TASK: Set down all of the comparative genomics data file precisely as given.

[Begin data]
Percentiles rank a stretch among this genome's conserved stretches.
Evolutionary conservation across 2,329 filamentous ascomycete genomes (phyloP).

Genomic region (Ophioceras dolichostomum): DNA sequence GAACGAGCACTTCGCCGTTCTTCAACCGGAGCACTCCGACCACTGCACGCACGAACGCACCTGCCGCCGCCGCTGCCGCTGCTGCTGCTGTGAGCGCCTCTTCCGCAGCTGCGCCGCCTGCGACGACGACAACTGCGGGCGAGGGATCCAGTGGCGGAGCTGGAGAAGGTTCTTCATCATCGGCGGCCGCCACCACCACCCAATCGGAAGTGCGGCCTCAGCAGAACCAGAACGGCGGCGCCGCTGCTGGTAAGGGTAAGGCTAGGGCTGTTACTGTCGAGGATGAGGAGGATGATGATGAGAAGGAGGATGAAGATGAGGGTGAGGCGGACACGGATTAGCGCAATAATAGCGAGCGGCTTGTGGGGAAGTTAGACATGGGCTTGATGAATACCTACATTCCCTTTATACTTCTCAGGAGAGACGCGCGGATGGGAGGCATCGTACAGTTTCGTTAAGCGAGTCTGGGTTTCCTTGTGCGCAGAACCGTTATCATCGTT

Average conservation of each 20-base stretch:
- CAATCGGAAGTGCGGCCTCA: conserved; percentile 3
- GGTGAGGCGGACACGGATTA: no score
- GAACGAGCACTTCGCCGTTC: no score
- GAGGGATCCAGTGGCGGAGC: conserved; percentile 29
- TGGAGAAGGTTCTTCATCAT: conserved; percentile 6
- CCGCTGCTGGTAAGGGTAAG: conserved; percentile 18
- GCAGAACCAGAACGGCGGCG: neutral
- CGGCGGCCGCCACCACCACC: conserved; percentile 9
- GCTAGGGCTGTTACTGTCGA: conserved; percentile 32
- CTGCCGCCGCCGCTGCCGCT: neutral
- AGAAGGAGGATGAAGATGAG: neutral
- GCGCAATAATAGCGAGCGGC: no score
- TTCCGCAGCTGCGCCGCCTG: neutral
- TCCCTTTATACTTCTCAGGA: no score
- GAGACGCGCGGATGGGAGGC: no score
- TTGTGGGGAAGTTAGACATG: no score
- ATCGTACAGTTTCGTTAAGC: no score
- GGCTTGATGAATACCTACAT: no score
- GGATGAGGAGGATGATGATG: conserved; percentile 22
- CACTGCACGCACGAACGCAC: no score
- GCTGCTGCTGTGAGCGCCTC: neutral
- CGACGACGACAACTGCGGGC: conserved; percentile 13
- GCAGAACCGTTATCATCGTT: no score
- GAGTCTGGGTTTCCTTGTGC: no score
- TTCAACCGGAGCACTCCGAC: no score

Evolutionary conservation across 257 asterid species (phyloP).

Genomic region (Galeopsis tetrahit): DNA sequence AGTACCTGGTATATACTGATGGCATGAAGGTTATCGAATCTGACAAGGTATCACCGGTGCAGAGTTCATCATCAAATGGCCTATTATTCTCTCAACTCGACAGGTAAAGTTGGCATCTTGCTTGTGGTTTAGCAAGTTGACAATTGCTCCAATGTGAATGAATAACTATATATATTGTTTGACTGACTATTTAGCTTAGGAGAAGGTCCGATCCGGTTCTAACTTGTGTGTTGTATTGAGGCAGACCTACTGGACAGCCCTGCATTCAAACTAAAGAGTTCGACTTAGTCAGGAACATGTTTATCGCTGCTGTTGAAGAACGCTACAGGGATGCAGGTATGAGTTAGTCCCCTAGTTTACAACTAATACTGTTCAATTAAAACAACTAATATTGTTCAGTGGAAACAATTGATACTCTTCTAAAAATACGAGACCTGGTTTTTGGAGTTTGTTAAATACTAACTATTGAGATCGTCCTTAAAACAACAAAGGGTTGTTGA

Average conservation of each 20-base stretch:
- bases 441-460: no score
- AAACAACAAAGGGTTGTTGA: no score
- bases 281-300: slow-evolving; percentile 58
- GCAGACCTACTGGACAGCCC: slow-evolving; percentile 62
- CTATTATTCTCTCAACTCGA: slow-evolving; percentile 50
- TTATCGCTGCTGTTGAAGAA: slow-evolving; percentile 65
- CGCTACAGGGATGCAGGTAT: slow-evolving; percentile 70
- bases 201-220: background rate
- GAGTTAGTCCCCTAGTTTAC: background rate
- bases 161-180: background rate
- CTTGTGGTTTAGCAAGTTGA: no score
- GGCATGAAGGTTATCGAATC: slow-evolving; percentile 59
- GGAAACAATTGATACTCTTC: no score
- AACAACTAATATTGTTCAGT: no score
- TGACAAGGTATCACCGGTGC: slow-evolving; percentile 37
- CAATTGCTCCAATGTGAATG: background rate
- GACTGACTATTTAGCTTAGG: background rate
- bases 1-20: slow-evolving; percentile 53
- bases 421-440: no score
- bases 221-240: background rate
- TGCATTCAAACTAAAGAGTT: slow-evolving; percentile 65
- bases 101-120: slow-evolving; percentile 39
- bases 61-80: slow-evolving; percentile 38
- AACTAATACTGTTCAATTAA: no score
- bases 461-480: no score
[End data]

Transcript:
Percentiles rank a stretch among this genome's conserved stretches.
Evolutionary conservation across 2,329 filamentous ascomycete genomes (phyloP).

Genomic region (Ophioceras dolichostomum): DNA sequence GAACGAGCACTTCGCCGTTCTTCAACCGGAGCACTCCGACCACTGCACGCACGAACGCACCTGCCGCCGCCGCTGCCGCTGCTGCTGCTGTGAGCGCCTCTTCCGCAGCTGCGCCGCCTGCGACGACGACAACTGCGGGCGAGGGATCCAGTGGCGGAGCTGGAGAAGGTTCTTCATCATCGGCGGCCGCCACCACCACCCAATCGGAAGTGCGGCCTCAGCAGAACCAGAACGGCGGCGCCGCTGCTGGTAAGGGTAAGGCTAGGGCTGTTACTGTCGAGGATGAGGAGGATGATGATGAGAAGGAGGATGAAGATGAGGGTGAGGCGGACACGGATTAGCGCAATAATAGCGAGCGGCTTGTGGGGAAGTTAGACATGGGCTTGATGAATACCTACATTCCCTTTATACTTCTCAGGAGAGACGCGCGGATGGGAGGCATCGTACAGTTTCGTTAAGCGAGTCTGGGTTTCCTTGTGCGCAGAACCGTTATCATCGTT

Average conservation of each 20-base stretch:
- CAATCGGAAGTGCGGCCTCA: conserved; percentile 3
- GGTGAGGCGGACACGGATTA: no score
- GAACGAGCACTTCGCCGTTC: no score
- GAGGGATCCAGTGGCGGAGC: conserved; percentile 29
- TGGAGAAGGTTCTTCATCAT: conserved; percentile 6
- CCGCTGCTGGTAAGGGTAAG: conserved; percentile 18
- GCAGAACCAGAACGGCGGCG: neutral
- CGGCGGCCGCCACCACCACC: conserved; percentile 9
- GCTAGGGCTGTTACTGTCGA: conserved; percentile 32
- CTGCCGCCGCCGCTGCCGCT: neutral
- AGAAGGAGGATGAAGATGAG: neutral
- GCGCAATAATAGCGAGCGGC: no score
- TTCCGCAGCTGCGCCGCCTG: neutral
- TCCCTTTATACTTCTCAGGA: no score
- GAGACGCGCGGATGGGAGGC: no score
- TTGTGGGGAAGTTAGACATG: no score
- ATCGTACAGTTTCGTTAAGC: no score
- GGCTTGATGAATACCTACAT: no score
- GGATGAGGAGGATGATGATG: conserved; percentile 22
- CACTGCACGCACGAACGCAC: no score
- GCTGCTGCTGTGAGCGCCTC: neutral
- CGACGACGACAACTGCGGGC: conserved; percentile 13
- GCAGAACCGTTATCATCGTT: no score
- GAGTCTGGGTTTCCTTGTGC: no score
- TTCAACCGGAGCACTCCGAC: no score

Evolutionary conservation across 257 asterid species (phyloP).

Genomic region (Galeopsis tetrahit): DNA sequence AGTACCTGGTATATACTGATGGCATGAAGGTTATCGAATCTGACAAGGTATCACCGGTGCAGAGTTCATCATCAAATGGCCTATTATTCTCTCAACTCGACAGGTAAAGTTGGCATCTTGCTTGTGGTTTAGCAAGTTGACAATTGCTCCAATGTGAATGAATAACTATATATATTGTTTGACTGACTATTTAGCTTAGGAGAAGGTCCGATCCGGTTCTAACTTGTGTGTTGTATTGAGGCAGACCTACTGGACAGCCCTGCATTCAAACTAAAGAGTTCGACTTAGTCAGGAACATGTTTATCGCTGCTGTTGAAGAACGCTACAGGGATGCAGGTATGAGTTAGTCCCCTAGTTTACAACTAATACTGTTCAATTAAAACAACTAATATTGTTCAGTGGAAACAATTGATACTCTTCTAAAAATACGAGACCTGGTTTTTGGAGTTTGTTAAATACTAACTATTGAGATCGTCCTTAAAACAACAAAGGGTTGTTGA

Average conservation of each 20-base stretch:
- bases 441-460: no score
- AAACAACAAAGGGTTGTTGA: no score
- bases 281-300: slow-evolving; percentile 58
- GCAGACCTACTGGACAGCCC: slow-evolving; percentile 62
- CTATTATTCTCTCAACTCGA: slow-evolving; percentile 50
- TTATCGCTGCTGTTGAAGAA: slow-evolving; percentile 65
- CGCTACAGGGATGCAGGTAT: slow-evolving; percentile 70
- bases 201-220: background rate
- GAGTTAGTCCCCTAGTTTAC: background rate
- bases 161-180: background rate
- CTTGTGGTTTAGCAAGTTGA: no score
- GGCATGAAGGTTATCGAATC: slow-evolving; percentile 59
- GGAAACAATTGATACTCTTC: no score
- AACAACTAATATTGTTCAGT: no score
- TGACAAGGTATCACCGGTGC: slow-evolving; percentile 37
- CAATTGCTCCAATGTGAATG: background rate
- GACTGACTATTTAGCTTAGG: background rate
- bases 1-20: slow-evolving; percentile 53
- bases 421-440: no score
- bases 221-240: background rate
- TGCATTCAAACTAAAGAGTT: slow-evolving; percentile 65
- bases 101-120: slow-evolving; percentile 39
- bases 61-80: slow-evolving; percentile 38
- AACTAATACTGTTCAATTAA: no score
- bases 461-480: no score